It's been great.
Q – I imagine the Nashville music scene is different than the scene in Oregon. What made you want to move to Nashville?
Well, we recorded our album here. And we met a lot of the community while we were out here and we just felt it was a great next step for our professional careers.
I wanted to be surrounded by musicians that inspire me. The industry is here and the local scene is here and there's not like this weird fight between the two of them.
They kind of go hand in hand. Everyone helps each other out.
It's just a very welcoming place. That's mainly why I came out here.
Q – Is it living up to what you envisioned as far as the music scene?
Yeah, definitely. One-hundred percent.
Q – I know that Bob Marley and Sam Cooke are a few of your musical influences. How did they influence your music?
I think a lot of their influence comes from just the tone and the timelessness of their music. I love that aspect about them.
And also just their life stories as well. It's inspiring in the sense that both those people went through so much and created such beautiful work.
Whenever I'm feeling down, I remember them and it drives me. There's a juxtaposition between the two.
Sam Cooke made the music that needed to be made at that time. And Bob Marley did the same, but with more political tinge than Sam did.
But there's still a level of defiance in Sam Cooke's work that is just inspiring. For the most part, he made the music that he wanted to make.
And I'm a big proponent of just writing what comes to your heart. That's what I find inspiring about those two guys.
Q – Do you think they continue to influence your music?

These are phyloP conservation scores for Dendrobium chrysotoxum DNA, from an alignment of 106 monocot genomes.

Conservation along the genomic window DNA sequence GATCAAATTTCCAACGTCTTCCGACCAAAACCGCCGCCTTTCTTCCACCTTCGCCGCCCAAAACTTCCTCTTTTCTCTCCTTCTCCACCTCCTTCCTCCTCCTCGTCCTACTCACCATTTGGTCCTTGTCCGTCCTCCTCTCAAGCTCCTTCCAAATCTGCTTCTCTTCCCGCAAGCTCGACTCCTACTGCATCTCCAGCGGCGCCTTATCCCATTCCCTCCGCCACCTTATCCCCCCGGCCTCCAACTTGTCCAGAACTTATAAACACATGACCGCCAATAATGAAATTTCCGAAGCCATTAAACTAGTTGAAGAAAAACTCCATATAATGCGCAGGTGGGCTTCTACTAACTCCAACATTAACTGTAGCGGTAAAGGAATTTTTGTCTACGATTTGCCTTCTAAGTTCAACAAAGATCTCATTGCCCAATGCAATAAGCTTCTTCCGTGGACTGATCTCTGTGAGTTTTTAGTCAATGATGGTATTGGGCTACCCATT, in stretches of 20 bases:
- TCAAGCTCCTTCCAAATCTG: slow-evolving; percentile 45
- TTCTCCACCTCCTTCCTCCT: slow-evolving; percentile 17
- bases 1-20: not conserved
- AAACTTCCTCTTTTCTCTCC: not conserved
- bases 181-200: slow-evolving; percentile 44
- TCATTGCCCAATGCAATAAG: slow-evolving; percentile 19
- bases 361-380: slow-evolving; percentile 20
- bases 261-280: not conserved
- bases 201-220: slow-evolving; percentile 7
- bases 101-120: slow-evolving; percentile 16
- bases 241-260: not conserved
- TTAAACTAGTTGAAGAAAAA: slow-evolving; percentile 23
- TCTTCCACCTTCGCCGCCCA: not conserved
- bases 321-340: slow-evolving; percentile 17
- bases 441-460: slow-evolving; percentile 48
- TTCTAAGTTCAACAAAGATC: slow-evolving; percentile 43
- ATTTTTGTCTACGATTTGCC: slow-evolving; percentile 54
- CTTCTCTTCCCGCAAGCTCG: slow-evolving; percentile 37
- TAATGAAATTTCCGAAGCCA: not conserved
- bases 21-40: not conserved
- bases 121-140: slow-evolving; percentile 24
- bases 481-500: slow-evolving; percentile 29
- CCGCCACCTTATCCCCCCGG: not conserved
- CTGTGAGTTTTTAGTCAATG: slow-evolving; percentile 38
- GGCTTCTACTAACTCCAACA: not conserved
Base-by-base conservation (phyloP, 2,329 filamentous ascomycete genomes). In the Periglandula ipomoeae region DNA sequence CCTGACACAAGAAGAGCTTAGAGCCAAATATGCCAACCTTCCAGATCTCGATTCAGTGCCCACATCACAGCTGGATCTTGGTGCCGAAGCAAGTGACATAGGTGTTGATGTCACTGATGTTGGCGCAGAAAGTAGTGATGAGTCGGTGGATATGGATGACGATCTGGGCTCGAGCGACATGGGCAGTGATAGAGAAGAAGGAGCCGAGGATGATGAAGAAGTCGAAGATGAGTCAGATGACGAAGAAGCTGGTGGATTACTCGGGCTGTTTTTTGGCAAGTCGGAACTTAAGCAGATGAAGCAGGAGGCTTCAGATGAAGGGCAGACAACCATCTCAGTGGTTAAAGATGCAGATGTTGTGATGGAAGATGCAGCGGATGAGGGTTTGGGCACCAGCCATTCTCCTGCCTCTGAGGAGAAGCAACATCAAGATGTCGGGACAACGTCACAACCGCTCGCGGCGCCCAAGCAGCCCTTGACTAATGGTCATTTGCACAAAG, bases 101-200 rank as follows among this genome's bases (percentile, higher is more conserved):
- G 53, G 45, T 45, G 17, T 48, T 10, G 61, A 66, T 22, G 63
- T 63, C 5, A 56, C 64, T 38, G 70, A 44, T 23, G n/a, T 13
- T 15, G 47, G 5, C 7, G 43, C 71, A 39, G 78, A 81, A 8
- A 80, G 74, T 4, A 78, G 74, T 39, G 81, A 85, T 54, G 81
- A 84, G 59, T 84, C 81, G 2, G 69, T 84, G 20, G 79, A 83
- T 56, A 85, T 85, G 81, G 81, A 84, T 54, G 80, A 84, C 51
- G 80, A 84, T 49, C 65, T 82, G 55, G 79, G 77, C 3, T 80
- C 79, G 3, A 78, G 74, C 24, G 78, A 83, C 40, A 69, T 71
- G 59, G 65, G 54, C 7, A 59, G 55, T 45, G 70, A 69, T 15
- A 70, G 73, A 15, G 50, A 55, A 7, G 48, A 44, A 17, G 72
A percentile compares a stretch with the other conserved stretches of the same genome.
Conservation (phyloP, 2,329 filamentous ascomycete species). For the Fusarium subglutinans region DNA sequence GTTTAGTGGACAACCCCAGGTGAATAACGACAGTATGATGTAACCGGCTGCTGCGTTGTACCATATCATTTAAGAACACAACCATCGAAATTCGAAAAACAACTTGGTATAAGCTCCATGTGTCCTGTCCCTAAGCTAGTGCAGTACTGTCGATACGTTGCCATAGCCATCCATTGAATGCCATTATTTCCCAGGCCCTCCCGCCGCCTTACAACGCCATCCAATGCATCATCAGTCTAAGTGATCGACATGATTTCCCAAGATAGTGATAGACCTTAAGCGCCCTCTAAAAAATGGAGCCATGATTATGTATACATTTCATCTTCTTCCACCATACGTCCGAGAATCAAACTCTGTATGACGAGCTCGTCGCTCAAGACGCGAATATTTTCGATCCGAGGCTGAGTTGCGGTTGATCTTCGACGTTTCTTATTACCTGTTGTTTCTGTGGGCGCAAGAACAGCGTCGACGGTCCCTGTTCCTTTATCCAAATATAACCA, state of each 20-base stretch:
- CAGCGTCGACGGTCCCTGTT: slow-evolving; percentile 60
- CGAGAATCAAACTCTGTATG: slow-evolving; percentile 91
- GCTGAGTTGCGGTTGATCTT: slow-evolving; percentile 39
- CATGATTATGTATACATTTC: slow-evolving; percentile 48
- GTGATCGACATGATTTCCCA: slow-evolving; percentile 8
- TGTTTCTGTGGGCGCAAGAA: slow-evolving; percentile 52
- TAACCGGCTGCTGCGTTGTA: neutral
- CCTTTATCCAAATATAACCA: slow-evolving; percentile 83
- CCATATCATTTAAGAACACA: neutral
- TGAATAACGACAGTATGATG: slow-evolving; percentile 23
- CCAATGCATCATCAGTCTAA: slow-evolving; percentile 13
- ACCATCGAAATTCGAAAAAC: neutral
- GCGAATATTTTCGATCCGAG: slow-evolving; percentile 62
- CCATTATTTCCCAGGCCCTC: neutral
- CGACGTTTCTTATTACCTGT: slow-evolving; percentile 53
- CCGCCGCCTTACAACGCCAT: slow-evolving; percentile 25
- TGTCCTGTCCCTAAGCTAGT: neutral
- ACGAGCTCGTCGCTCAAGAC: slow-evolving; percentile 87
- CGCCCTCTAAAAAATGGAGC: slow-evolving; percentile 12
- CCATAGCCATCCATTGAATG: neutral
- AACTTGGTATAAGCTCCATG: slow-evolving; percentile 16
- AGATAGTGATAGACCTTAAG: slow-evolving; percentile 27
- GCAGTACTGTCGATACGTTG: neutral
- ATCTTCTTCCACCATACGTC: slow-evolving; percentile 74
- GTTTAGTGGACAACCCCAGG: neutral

Definitely. I listen to both those guys every day, pretty much.
And I hope that someday I can write as well as Sam Cooke or Bob Marley. We'll see.
Q – I'm sure you've heard your vocals described as soulful. Is that how you view your vocals?
I'd say so. I feel like it just comes mostly from my background.
My mom is a great singer. She's got a very soulful voice.
I sang in church choirs back in the day and I've been listening to soul my whole life. So I just feel like it comes naturally.
Q – It is a timeless genre, maybe because of all the emotions that are expressed in soul music. It's so honest and true.
Q – There does seem like there is a meaning behind the band's name.
It's a juxtaposition, where the music itself sounds happy and upbeat, but the lyrics have a little tinge of sadness or vice versa. We kind of describe it as being depressed at a party.
Q – And as far as your guitar playing, it seems like you are influenced by Lenny Kravitz.
I'm very influenced by Hendrix and Lenny of course and Gary Clark Jr., that whole sector of guitar playing.
I like how messy it is and it translates soulfully. The same way I sing, I want to play as soulfully as possible.
Q – Would you like to tour with Gary Clark Jr. someday? That seems like that would be a good bill.
I would love to tour with that guy. He's great.
Q – Do you have any goals with this tour? What would you like to accomplish?
I just want to have a good time and get our name out there. I'm excited to be playing music as much as possible and hopefully get some notoriety so we can tour with Gary Clark Jr. or somebody like that.